Most homeowners nowadays utilize a sump pump, which helps keep your basement dry year round. But many don’t actually know how contraption works.

A sump pump is a small pump that is installed into the lowest part of a basement or crawlspace. It is designed to help keep the area underneath the building dry and prevent it from flooding. Usually, they are installed in specially designed areas called sump pits. Water will flow into the sump put through a drain or by the natural flow of water through the soil. The job of the sump pump is to then pump the water out of the pit and away from the building so that the basement or crawl space stays dry.

According to the American Society of Home Inspectors, more than 60 percent of Americans suffer from moisture below the ground. But even more of these homeowners will have to deal with the unfortunate event of a flooded basement at some point in time. It really doesn’t take much water to cause thousands of dollars of damage. Another damage that a lot of homeowners don’t take into account is mold growth, which occurs in a moist area that a wet basement can provide.

Sump pumps have been common practice in homes for a while, but primarily in low-lying areas or places that are prone to flooding. However, a legislation that was passed in 1987 has made sump pumps a requirement in homes that aren’t necessarily at risk. Sump pumps are now common in all new construction endeavors.
So, how exactly does this hefty appliance keep your basement dry? Here is an explanation.
A sump pump is usually present in a sump pit, which is a hole with a gravel base about 2 feet deep and 18 inches wide, which is dug in the lowest part of your basement or crawlspace. As the sump pit begins to fill with water, the pump turns on. It moves the water out of the pit and through the pipes that run away from your property. The pipe will also have a one-way valve (referred to as a check valve) at the end of the pump to keep the water from flowing backwards into the pit.
Most sump pumps turn on automatically due to a float activator or a pressure sensor. The pressure sensor is explained by its name: water will exert the pressure rather than air, which will then cause the pump to activate. The float activator works much like the one located in the toilet tank. A ball floats up to the top of the water, moving the arm as the water level rises. You can also have a sump pump that is operated manuals, but it only works when you decide to turn it on, which can be very inconvenient. Automatic pumps also have the option for you to activate it if the two other options aren’t working.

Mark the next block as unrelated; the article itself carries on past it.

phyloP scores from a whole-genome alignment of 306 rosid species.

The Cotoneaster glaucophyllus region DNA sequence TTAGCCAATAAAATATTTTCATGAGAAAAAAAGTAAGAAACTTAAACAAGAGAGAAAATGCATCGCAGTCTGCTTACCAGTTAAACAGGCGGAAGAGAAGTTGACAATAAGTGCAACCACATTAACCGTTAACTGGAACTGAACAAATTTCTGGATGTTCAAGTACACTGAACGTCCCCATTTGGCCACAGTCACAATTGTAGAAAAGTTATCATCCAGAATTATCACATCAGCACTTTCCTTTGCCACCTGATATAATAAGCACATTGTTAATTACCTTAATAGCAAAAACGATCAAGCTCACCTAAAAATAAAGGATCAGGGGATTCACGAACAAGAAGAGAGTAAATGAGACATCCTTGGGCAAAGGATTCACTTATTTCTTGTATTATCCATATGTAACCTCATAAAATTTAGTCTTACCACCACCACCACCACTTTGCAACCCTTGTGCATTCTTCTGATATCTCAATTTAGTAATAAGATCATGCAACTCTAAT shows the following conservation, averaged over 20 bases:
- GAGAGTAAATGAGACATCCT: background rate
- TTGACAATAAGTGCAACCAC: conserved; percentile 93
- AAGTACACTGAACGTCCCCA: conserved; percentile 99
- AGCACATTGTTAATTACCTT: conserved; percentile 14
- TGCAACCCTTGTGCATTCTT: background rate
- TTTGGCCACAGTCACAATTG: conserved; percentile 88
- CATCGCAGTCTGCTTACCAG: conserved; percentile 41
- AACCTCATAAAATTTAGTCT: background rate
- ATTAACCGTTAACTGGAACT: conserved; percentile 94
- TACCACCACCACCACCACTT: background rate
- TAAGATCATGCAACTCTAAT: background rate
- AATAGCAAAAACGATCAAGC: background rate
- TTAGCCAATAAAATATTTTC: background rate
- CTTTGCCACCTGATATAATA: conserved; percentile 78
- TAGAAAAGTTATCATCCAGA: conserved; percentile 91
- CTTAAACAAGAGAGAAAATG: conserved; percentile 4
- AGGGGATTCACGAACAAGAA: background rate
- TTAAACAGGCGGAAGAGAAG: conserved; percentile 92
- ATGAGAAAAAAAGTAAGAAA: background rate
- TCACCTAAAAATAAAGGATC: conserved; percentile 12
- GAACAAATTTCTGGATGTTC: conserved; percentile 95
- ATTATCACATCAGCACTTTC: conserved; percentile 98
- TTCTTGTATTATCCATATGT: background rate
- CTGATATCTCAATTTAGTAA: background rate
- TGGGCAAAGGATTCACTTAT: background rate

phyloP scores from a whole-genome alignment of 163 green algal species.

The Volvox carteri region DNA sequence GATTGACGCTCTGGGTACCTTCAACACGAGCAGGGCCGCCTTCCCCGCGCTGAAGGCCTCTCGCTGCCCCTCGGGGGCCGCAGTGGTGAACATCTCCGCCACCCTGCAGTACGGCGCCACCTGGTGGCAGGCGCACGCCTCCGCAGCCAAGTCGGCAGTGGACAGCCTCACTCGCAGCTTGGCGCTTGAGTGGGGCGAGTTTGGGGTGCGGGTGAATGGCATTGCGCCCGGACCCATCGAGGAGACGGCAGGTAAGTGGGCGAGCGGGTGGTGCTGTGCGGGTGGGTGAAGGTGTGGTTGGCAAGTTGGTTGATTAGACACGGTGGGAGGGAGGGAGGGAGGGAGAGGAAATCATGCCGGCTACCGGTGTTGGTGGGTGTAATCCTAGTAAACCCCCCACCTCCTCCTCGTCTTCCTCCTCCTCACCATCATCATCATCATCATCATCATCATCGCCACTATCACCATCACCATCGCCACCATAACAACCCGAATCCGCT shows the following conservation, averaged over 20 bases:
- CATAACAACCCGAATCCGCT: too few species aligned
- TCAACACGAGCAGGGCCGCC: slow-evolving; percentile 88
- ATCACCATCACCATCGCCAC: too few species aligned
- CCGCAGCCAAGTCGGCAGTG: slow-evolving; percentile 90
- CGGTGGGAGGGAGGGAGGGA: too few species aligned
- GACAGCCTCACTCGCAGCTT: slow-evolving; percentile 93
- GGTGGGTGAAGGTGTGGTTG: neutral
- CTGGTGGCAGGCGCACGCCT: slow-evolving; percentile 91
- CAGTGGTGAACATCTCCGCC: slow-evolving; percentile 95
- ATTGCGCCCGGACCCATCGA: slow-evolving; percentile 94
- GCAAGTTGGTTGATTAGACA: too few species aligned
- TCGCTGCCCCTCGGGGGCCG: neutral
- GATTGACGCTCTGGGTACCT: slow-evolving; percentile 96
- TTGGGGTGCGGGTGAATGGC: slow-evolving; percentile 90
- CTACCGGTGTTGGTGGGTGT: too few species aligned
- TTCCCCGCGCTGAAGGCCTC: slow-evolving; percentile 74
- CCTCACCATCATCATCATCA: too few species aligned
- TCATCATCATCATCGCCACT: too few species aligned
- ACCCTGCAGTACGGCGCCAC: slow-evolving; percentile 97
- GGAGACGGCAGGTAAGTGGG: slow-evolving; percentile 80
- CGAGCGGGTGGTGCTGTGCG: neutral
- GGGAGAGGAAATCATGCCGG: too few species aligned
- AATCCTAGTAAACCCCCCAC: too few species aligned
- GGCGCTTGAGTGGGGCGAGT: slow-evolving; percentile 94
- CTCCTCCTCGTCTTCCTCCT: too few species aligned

Most sump pumps use a centrifugal pump to move the water. When the motor is turned on, it causes the screw-like device to turn. By using the force of the centrifuge, the spinning screw forces water towards the sides of the pipe, creating low pressure near the center. Water then rushes in from the pit and fills the void, and is then pushed out through the pipe.
Any sump pumps in the home are powered by electricity and use the household current, so no special wiring is required. Since the pump is always in water, it is a good idea to have a ground fault circuit interrupter installed to avoid electrocution.
Also, there are two different kinds of pumps, and both of which are about 2 ½ feet high. A submersible pump is one that rests in the water and is encased in waterproof housing. A flat screen covers the bottom of the pump to keep out debris, and once the pump turns on, water is sucked through the screen and routed through the pipes.
The other type of pump is the pedestal pump, which looks like a stick with a fat head. The pedestal keeps the pump out of the pit and away from the water. An inlet pipe reaches from the bottom to draw the water out. Since the motor and the pump are out of the water these pumps are usually louder, but less expensive.

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